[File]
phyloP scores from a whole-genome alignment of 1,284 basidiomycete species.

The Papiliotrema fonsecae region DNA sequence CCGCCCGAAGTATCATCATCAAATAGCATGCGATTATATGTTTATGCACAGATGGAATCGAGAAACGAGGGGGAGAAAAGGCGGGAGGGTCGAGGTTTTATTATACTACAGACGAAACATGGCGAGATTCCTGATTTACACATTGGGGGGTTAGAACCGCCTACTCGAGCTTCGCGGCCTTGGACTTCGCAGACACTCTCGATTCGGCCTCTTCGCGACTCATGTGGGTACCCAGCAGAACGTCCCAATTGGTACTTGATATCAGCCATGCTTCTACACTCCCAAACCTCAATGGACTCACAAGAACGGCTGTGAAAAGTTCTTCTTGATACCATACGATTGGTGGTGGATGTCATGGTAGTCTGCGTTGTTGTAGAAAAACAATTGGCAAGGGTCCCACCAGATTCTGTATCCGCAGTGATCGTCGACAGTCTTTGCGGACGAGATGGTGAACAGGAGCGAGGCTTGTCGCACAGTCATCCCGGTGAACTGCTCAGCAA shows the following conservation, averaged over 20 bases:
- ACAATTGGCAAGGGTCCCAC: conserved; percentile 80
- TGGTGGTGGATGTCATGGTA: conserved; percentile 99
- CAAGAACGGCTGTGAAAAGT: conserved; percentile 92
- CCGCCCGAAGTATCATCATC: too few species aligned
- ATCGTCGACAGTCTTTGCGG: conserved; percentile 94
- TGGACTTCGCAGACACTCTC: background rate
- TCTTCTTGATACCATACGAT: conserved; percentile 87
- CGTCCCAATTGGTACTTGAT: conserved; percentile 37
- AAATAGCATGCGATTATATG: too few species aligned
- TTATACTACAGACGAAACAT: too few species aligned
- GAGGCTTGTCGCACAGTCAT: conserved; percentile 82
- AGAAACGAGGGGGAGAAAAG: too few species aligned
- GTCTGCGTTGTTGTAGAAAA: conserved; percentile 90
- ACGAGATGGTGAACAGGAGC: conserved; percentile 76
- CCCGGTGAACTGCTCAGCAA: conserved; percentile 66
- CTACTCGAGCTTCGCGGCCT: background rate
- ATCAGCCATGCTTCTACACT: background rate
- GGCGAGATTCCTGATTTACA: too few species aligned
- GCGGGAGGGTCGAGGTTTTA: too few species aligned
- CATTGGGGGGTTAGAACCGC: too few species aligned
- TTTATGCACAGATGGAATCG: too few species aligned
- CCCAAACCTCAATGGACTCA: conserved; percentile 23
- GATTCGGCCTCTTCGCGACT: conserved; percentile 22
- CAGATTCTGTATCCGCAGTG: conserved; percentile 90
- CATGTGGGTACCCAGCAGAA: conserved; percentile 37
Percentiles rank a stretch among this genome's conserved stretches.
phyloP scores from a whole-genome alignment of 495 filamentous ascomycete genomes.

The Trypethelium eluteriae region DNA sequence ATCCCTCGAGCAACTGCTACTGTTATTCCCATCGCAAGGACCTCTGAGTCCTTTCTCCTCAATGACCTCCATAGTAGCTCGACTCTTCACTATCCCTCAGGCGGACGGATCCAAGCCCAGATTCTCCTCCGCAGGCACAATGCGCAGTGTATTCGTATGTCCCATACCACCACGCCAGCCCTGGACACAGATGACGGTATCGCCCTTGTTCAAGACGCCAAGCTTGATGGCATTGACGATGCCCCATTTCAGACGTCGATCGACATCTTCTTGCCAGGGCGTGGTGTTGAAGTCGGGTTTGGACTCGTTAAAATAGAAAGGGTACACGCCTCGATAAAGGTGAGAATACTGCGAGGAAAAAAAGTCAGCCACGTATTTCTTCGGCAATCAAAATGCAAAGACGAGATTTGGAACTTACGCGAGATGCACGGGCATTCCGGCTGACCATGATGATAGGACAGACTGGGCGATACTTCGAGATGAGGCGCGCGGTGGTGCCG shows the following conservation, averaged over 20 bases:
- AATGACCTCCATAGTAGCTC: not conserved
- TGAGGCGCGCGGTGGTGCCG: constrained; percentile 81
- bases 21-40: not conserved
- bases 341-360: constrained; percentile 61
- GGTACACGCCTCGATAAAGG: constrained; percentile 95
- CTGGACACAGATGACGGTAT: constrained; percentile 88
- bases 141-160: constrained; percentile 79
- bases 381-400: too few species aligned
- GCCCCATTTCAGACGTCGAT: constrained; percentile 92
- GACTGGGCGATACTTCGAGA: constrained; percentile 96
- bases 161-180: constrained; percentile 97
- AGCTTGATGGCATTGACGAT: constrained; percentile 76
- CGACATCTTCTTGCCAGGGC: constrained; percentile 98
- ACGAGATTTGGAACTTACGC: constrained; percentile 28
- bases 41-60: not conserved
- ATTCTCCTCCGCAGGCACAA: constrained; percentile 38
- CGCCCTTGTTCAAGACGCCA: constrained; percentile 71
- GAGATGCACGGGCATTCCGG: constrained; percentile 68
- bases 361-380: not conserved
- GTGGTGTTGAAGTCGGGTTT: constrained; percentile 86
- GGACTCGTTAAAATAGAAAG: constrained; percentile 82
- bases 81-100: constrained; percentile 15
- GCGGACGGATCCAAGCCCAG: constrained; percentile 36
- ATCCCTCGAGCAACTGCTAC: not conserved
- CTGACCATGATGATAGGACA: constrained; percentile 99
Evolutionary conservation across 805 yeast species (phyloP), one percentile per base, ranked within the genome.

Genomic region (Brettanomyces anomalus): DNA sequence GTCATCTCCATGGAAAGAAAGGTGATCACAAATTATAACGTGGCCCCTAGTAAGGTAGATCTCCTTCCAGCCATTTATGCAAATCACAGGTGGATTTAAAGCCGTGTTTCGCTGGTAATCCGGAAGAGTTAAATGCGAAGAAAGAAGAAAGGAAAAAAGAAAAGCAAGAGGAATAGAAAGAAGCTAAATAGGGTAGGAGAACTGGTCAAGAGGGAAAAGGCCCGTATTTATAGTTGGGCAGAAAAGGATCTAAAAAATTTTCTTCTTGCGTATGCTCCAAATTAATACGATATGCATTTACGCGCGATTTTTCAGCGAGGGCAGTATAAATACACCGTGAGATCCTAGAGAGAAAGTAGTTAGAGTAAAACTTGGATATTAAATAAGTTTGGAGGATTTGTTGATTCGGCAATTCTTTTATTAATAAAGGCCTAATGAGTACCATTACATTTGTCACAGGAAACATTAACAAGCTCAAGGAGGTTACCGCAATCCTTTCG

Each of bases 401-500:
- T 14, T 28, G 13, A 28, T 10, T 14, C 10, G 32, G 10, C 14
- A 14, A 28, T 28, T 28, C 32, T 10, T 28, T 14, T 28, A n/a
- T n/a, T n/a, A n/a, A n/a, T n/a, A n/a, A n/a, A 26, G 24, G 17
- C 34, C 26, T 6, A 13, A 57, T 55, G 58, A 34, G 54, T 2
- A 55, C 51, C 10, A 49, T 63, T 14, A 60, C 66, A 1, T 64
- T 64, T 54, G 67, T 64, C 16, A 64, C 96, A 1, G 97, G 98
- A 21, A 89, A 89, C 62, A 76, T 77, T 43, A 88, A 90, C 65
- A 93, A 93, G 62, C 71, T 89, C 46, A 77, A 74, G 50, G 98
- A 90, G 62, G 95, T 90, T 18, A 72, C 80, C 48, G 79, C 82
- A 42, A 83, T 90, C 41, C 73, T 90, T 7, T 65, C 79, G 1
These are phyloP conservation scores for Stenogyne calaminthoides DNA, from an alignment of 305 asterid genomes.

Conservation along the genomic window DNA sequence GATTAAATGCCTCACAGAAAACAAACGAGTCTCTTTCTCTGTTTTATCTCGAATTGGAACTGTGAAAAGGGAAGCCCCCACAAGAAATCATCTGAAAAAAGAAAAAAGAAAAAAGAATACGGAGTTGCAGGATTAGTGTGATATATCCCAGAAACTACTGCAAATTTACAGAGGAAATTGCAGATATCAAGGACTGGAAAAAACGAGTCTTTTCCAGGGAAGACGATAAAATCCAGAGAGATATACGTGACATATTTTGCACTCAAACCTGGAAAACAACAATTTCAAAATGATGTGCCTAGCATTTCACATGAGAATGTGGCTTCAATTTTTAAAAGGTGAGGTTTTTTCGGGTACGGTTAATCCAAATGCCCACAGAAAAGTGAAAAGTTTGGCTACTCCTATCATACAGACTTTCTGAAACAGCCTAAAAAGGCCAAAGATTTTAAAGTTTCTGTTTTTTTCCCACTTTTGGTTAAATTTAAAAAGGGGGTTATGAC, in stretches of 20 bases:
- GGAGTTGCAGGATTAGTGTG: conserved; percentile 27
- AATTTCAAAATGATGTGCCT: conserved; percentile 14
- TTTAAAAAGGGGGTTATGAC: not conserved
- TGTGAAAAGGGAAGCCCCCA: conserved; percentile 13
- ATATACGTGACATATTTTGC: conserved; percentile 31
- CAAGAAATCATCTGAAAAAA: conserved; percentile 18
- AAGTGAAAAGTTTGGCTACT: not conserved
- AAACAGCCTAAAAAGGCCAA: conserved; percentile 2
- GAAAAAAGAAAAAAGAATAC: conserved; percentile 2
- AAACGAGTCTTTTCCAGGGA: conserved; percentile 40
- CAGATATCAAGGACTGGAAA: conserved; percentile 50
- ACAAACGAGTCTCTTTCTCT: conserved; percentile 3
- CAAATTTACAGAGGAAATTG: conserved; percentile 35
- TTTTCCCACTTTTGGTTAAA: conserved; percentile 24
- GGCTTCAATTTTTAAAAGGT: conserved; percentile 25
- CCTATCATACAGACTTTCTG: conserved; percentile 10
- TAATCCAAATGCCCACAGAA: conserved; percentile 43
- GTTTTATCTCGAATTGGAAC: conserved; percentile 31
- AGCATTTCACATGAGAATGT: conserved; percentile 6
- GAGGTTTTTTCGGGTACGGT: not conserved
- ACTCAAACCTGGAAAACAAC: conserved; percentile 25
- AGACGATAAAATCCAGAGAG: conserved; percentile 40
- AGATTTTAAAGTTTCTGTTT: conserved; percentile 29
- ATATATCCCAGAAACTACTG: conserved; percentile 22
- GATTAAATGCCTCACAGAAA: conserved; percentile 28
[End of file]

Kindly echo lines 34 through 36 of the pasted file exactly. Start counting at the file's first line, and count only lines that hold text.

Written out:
- bases 341-360: constrained; percentile 61
- GGTACACGCCTCGATAAAGG: constrained; percentile 95
- CTGGACACAGATGACGGTAT: constrained; percentile 88